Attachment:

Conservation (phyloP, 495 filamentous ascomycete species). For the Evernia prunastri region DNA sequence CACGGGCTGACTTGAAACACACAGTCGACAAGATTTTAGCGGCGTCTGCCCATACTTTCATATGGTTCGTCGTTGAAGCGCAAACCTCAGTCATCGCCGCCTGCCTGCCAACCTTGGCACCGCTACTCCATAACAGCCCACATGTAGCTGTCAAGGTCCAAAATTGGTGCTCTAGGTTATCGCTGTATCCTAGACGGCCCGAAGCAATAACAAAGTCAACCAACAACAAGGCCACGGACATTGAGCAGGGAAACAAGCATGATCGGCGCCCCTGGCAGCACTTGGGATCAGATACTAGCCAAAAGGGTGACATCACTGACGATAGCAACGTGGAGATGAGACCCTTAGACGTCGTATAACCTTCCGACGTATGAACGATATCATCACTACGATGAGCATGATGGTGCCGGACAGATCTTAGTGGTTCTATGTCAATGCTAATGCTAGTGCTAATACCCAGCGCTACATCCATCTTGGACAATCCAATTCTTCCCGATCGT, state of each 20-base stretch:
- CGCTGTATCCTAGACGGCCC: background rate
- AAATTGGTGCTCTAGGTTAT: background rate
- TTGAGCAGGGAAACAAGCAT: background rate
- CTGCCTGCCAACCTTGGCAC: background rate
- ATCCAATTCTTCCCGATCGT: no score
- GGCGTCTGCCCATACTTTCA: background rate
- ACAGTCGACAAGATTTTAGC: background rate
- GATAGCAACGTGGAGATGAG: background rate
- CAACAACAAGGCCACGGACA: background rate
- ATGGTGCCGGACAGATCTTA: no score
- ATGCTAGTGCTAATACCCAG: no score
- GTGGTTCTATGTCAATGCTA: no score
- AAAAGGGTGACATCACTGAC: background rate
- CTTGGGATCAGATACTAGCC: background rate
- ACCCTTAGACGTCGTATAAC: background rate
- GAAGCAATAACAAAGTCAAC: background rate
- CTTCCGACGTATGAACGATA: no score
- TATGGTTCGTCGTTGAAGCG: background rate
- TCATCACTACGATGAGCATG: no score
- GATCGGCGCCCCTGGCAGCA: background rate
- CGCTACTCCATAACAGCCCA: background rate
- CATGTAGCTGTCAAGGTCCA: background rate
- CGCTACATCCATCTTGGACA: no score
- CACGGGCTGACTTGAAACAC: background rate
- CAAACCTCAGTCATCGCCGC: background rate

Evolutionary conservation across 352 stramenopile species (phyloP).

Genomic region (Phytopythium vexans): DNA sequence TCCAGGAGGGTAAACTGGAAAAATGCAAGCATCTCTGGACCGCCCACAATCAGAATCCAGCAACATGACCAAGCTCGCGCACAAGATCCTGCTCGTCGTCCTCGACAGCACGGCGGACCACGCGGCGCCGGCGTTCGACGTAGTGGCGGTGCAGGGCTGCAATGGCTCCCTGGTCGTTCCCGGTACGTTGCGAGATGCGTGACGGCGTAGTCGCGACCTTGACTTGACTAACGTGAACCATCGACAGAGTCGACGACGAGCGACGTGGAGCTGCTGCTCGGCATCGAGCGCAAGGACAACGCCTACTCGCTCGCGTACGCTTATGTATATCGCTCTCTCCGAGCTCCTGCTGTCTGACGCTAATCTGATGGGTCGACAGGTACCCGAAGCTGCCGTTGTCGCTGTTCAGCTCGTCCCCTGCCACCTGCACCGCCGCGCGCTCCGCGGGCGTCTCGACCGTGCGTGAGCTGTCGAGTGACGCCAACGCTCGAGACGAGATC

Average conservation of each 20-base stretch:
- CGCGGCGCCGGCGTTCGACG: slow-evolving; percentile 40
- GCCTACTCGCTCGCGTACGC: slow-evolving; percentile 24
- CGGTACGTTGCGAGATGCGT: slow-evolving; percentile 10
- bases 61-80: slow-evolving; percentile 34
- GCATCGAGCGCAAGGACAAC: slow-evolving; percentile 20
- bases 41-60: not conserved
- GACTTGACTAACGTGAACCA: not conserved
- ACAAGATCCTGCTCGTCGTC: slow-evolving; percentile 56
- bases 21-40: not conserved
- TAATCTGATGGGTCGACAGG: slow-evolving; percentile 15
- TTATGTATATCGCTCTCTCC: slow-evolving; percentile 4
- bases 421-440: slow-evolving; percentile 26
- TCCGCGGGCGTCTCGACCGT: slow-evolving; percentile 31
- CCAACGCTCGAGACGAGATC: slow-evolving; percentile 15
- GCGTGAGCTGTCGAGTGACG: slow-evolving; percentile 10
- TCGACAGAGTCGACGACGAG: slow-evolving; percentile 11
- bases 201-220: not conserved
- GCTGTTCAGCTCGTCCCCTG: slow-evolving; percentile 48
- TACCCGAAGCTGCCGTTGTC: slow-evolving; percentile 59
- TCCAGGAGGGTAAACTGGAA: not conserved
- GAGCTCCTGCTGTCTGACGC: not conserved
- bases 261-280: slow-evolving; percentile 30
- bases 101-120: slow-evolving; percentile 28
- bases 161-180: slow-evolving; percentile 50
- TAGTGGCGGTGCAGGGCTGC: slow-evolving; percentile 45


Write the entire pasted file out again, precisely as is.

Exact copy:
Conservation (phyloP, 495 filamentous ascomycete species). For the Evernia prunastri region DNA sequence CACGGGCTGACTTGAAACACACAGTCGACAAGATTTTAGCGGCGTCTGCCCATACTTTCATATGGTTCGTCGTTGAAGCGCAAACCTCAGTCATCGCCGCCTGCCTGCCAACCTTGGCACCGCTACTCCATAACAGCCCACATGTAGCTGTCAAGGTCCAAAATTGGTGCTCTAGGTTATCGCTGTATCCTAGACGGCCCGAAGCAATAACAAAGTCAACCAACAACAAGGCCACGGACATTGAGCAGGGAAACAAGCATGATCGGCGCCCCTGGCAGCACTTGGGATCAGATACTAGCCAAAAGGGTGACATCACTGACGATAGCAACGTGGAGATGAGACCCTTAGACGTCGTATAACCTTCCGACGTATGAACGATATCATCACTACGATGAGCATGATGGTGCCGGACAGATCTTAGTGGTTCTATGTCAATGCTAATGCTAGTGCTAATACCCAGCGCTACATCCATCTTGGACAATCCAATTCTTCCCGATCGT, state of each 20-base stretch:
- CGCTGTATCCTAGACGGCCC: background rate
- AAATTGGTGCTCTAGGTTAT: background rate
- TTGAGCAGGGAAACAAGCAT: background rate
- CTGCCTGCCAACCTTGGCAC: background rate
- ATCCAATTCTTCCCGATCGT: no score
- GGCGTCTGCCCATACTTTCA: background rate
- ACAGTCGACAAGATTTTAGC: background rate
- GATAGCAACGTGGAGATGAG: background rate
- CAACAACAAGGCCACGGACA: background rate
- ATGGTGCCGGACAGATCTTA: no score
- ATGCTAGTGCTAATACCCAG: no score
- GTGGTTCTATGTCAATGCTA: no score
- AAAAGGGTGACATCACTGAC: background rate
- CTTGGGATCAGATACTAGCC: background rate
- ACCCTTAGACGTCGTATAAC: background rate
- GAAGCAATAACAAAGTCAAC: background rate
- CTTCCGACGTATGAACGATA: no score
- TATGGTTCGTCGTTGAAGCG: background rate
- TCATCACTACGATGAGCATG: no score
- GATCGGCGCCCCTGGCAGCA: background rate
- CGCTACTCCATAACAGCCCA: background rate
- CATGTAGCTGTCAAGGTCCA: background rate
- CGCTACATCCATCTTGGACA: no score
- CACGGGCTGACTTGAAACAC: background rate
- CAAACCTCAGTCATCGCCGC: background rate

Evolutionary conservation across 352 stramenopile species (phyloP).

Genomic region (Phytopythium vexans): DNA sequence TCCAGGAGGGTAAACTGGAAAAATGCAAGCATCTCTGGACCGCCCACAATCAGAATCCAGCAACATGACCAAGCTCGCGCACAAGATCCTGCTCGTCGTCCTCGACAGCACGGCGGACCACGCGGCGCCGGCGTTCGACGTAGTGGCGGTGCAGGGCTGCAATGGCTCCCTGGTCGTTCCCGGTACGTTGCGAGATGCGTGACGGCGTAGTCGCGACCTTGACTTGACTAACGTGAACCATCGACAGAGTCGACGACGAGCGACGTGGAGCTGCTGCTCGGCATCGAGCGCAAGGACAACGCCTACTCGCTCGCGTACGCTTATGTATATCGCTCTCTCCGAGCTCCTGCTGTCTGACGCTAATCTGATGGGTCGACAGGTACCCGAAGCTGCCGTTGTCGCTGTTCAGCTCGTCCCCTGCCACCTGCACCGCCGCGCGCTCCGCGGGCGTCTCGACCGTGCGTGAGCTGTCGAGTGACGCCAACGCTCGAGACGAGATC

Average conservation of each 20-base stretch:
- CGCGGCGCCGGCGTTCGACG: slow-evolving; percentile 40
- GCCTACTCGCTCGCGTACGC: slow-evolving; percentile 24
- CGGTACGTTGCGAGATGCGT: slow-evolving; percentile 10
- bases 61-80: slow-evolving; percentile 34
- GCATCGAGCGCAAGGACAAC: slow-evolving; percentile 20
- bases 41-60: not conserved
- GACTTGACTAACGTGAACCA: not conserved
- ACAAGATCCTGCTCGTCGTC: slow-evolving; percentile 56
- bases 21-40: not conserved
- TAATCTGATGGGTCGACAGG: slow-evolving; percentile 15
- TTATGTATATCGCTCTCTCC: slow-evolving; percentile 4
- bases 421-440: slow-evolving; percentile 26
- TCCGCGGGCGTCTCGACCGT: slow-evolving; percentile 31
- CCAACGCTCGAGACGAGATC: slow-evolving; percentile 15
- GCGTGAGCTGTCGAGTGACG: slow-evolving; percentile 10
- TCGACAGAGTCGACGACGAG: slow-evolving; percentile 11
- bases 201-220: not conserved
- GCTGTTCAGCTCGTCCCCTG: slow-evolving; percentile 48
- TACCCGAAGCTGCCGTTGTC: slow-evolving; percentile 59
- TCCAGGAGGGTAAACTGGAA: not conserved
- GAGCTCCTGCTGTCTGACGC: not conserved
- bases 261-280: slow-evolving; percentile 30
- bases 101-120: slow-evolving; percentile 28
- bases 161-180: slow-evolving; percentile 50
- TAGTGGCGGTGCAGGGCTGC: slow-evolving; percentile 45